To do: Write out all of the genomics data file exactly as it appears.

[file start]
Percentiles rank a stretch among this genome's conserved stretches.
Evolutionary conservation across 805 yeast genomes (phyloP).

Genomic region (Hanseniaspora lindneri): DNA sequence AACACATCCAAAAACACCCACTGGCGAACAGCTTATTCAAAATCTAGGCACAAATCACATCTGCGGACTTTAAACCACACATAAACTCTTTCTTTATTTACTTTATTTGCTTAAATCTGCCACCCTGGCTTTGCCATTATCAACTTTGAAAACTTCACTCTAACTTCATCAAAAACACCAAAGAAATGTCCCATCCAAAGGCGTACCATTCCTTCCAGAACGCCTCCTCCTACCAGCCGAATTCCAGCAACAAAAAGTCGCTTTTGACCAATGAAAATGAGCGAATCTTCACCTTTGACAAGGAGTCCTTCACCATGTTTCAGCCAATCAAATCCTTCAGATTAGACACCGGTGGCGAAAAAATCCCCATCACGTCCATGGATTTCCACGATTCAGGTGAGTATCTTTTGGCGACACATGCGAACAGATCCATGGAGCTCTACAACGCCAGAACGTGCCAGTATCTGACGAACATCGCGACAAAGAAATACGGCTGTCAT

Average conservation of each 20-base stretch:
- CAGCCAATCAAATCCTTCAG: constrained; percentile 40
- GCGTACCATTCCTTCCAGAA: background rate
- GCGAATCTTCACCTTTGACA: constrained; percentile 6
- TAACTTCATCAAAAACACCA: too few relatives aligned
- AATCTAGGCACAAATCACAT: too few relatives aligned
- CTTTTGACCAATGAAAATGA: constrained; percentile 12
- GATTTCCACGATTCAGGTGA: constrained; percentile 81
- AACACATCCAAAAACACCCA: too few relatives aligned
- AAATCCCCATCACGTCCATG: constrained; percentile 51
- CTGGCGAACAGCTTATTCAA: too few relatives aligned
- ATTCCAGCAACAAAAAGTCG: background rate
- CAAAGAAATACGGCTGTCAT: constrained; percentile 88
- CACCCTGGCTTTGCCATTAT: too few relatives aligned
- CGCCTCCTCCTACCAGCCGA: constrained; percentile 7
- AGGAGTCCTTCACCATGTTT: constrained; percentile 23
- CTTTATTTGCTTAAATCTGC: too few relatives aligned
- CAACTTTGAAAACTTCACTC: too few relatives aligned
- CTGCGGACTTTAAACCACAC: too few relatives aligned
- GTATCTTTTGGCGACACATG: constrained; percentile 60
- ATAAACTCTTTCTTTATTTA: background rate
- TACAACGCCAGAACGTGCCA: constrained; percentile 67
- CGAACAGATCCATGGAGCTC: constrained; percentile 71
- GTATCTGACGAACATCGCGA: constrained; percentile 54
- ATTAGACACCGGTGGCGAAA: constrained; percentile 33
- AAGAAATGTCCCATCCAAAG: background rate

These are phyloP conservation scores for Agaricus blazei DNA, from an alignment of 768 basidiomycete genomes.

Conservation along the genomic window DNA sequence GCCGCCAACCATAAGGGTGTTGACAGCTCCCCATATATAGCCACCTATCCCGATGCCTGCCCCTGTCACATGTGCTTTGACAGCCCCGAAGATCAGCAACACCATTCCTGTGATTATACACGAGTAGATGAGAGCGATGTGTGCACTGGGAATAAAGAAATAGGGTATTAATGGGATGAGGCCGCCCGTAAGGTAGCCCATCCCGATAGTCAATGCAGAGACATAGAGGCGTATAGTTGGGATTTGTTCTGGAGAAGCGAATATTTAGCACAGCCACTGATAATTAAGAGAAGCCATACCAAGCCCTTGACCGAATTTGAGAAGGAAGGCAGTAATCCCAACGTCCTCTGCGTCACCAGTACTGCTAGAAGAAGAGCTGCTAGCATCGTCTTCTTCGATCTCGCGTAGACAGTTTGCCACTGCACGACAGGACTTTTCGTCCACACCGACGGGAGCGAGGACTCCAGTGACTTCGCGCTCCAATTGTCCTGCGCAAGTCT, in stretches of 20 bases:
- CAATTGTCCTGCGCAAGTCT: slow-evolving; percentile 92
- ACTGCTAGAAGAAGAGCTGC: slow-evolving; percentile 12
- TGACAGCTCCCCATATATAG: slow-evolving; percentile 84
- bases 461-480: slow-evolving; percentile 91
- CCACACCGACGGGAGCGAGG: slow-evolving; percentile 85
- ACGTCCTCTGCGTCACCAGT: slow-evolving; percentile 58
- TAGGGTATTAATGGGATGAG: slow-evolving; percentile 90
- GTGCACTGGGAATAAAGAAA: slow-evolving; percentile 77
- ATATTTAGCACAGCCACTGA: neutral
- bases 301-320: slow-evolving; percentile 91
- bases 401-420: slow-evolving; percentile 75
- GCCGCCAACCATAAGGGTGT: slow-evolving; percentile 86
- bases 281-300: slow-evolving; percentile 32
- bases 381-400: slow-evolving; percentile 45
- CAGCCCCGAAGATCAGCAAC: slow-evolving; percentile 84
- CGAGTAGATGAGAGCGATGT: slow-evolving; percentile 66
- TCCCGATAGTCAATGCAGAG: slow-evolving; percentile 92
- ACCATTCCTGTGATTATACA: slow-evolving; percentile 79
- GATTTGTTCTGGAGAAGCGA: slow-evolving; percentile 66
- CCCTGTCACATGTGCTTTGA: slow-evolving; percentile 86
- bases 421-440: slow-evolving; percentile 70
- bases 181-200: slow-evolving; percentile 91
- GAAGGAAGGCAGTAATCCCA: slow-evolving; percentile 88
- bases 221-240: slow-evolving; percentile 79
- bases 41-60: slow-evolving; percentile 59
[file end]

Percentiles rank a stretch among this genome's conserved stretches.
Evolutionary conservation across 805 yeast genomes (phyloP).

Genomic region (Hanseniaspora lindneri): DNA sequence AACACATCCAAAAACACCCACTGGCGAACAGCTTATTCAAAATCTAGGCACAAATCACATCTGCGGACTTTAAACCACACATAAACTCTTTCTTTATTTACTTTATTTGCTTAAATCTGCCACCCTGGCTTTGCCATTATCAACTTTGAAAACTTCACTCTAACTTCATCAAAAACACCAAAGAAATGTCCCATCCAAAGGCGTACCATTCCTTCCAGAACGCCTCCTCCTACCAGCCGAATTCCAGCAACAAAAAGTCGCTTTTGACCAATGAAAATGAGCGAATCTTCACCTTTGACAAGGAGTCCTTCACCATGTTTCAGCCAATCAAATCCTTCAGATTAGACACCGGTGGCGAAAAAATCCCCATCACGTCCATGGATTTCCACGATTCAGGTGAGTATCTTTTGGCGACACATGCGAACAGATCCATGGAGCTCTACAACGCCAGAACGTGCCAGTATCTGACGAACATCGCGACAAAGAAATACGGCTGTCAT

Average conservation of each 20-base stretch:
- CAGCCAATCAAATCCTTCAG: constrained; percentile 40
- GCGTACCATTCCTTCCAGAA: background rate
- GCGAATCTTCACCTTTGACA: constrained; percentile 6
- TAACTTCATCAAAAACACCA: too few relatives aligned
- AATCTAGGCACAAATCACAT: too few relatives aligned
- CTTTTGACCAATGAAAATGA: constrained; percentile 12
- GATTTCCACGATTCAGGTGA: constrained; percentile 81
- AACACATCCAAAAACACCCA: too few relatives aligned
- AAATCCCCATCACGTCCATG: constrained; percentile 51
- CTGGCGAACAGCTTATTCAA: too few relatives aligned
- ATTCCAGCAACAAAAAGTCG: background rate
- CAAAGAAATACGGCTGTCAT: constrained; percentile 88
- CACCCTGGCTTTGCCATTAT: too few relatives aligned
- CGCCTCCTCCTACCAGCCGA: constrained; percentile 7
- AGGAGTCCTTCACCATGTTT: constrained; percentile 23
- CTTTATTTGCTTAAATCTGC: too few relatives aligned
- CAACTTTGAAAACTTCACTC: too few relatives aligned
- CTGCGGACTTTAAACCACAC: too few relatives aligned
- GTATCTTTTGGCGACACATG: constrained; percentile 60
- ATAAACTCTTTCTTTATTTA: background rate
- TACAACGCCAGAACGTGCCA: constrained; percentile 67
- CGAACAGATCCATGGAGCTC: constrained; percentile 71
- GTATCTGACGAACATCGCGA: constrained; percentile 54
- ATTAGACACCGGTGGCGAAA: constrained; percentile 33
- AAGAAATGTCCCATCCAAAG: background rate

These are phyloP conservation scores for Agaricus blazei DNA, from an alignment of 768 basidiomycete genomes.

Conservation along the genomic window DNA sequence GCCGCCAACCATAAGGGTGTTGACAGCTCCCCATATATAGCCACCTATCCCGATGCCTGCCCCTGTCACATGTGCTTTGACAGCCCCGAAGATCAGCAACACCATTCCTGTGATTATACACGAGTAGATGAGAGCGATGTGTGCACTGGGAATAAAGAAATAGGGTATTAATGGGATGAGGCCGCCCGTAAGGTAGCCCATCCCGATAGTCAATGCAGAGACATAGAGGCGTATAGTTGGGATTTGTTCTGGAGAAGCGAATATTTAGCACAGCCACTGATAATTAAGAGAAGCCATACCAAGCCCTTGACCGAATTTGAGAAGGAAGGCAGTAATCCCAACGTCCTCTGCGTCACCAGTACTGCTAGAAGAAGAGCTGCTAGCATCGTCTTCTTCGATCTCGCGTAGACAGTTTGCCACTGCACGACAGGACTTTTCGTCCACACCGACGGGAGCGAGGACTCCAGTGACTTCGCGCTCCAATTGTCCTGCGCAAGTCT, in stretches of 20 bases:
- CAATTGTCCTGCGCAAGTCT: slow-evolving; percentile 92
- ACTGCTAGAAGAAGAGCTGC: slow-evolving; percentile 12
- TGACAGCTCCCCATATATAG: slow-evolving; percentile 84
- bases 461-480: slow-evolving; percentile 91
- CCACACCGACGGGAGCGAGG: slow-evolving; percentile 85
- ACGTCCTCTGCGTCACCAGT: slow-evolving; percentile 58
- TAGGGTATTAATGGGATGAG: slow-evolving; percentile 90
- GTGCACTGGGAATAAAGAAA: slow-evolving; percentile 77
- ATATTTAGCACAGCCACTGA: neutral
- bases 301-320: slow-evolving; percentile 91
- bases 401-420: slow-evolving; percentile 75
- GCCGCCAACCATAAGGGTGT: slow-evolving; percentile 86
- bases 281-300: slow-evolving; percentile 32
- bases 381-400: slow-evolving; percentile 45
- CAGCCCCGAAGATCAGCAAC: slow-evolving; percentile 84
- CGAGTAGATGAGAGCGATGT: slow-evolving; percentile 66
- TCCCGATAGTCAATGCAGAG: slow-evolving; percentile 92
- ACCATTCCTGTGATTATACA: slow-evolving; percentile 79
- GATTTGTTCTGGAGAAGCGA: slow-evolving; percentile 66
- CCCTGTCACATGTGCTTTGA: slow-evolving; percentile 86
- bases 421-440: slow-evolving; percentile 70
- bases 181-200: slow-evolving; percentile 91
- GAAGGAAGGCAGTAATCCCA: slow-evolving; percentile 88
- bases 221-240: slow-evolving; percentile 79
- bases 41-60: slow-evolving; percentile 59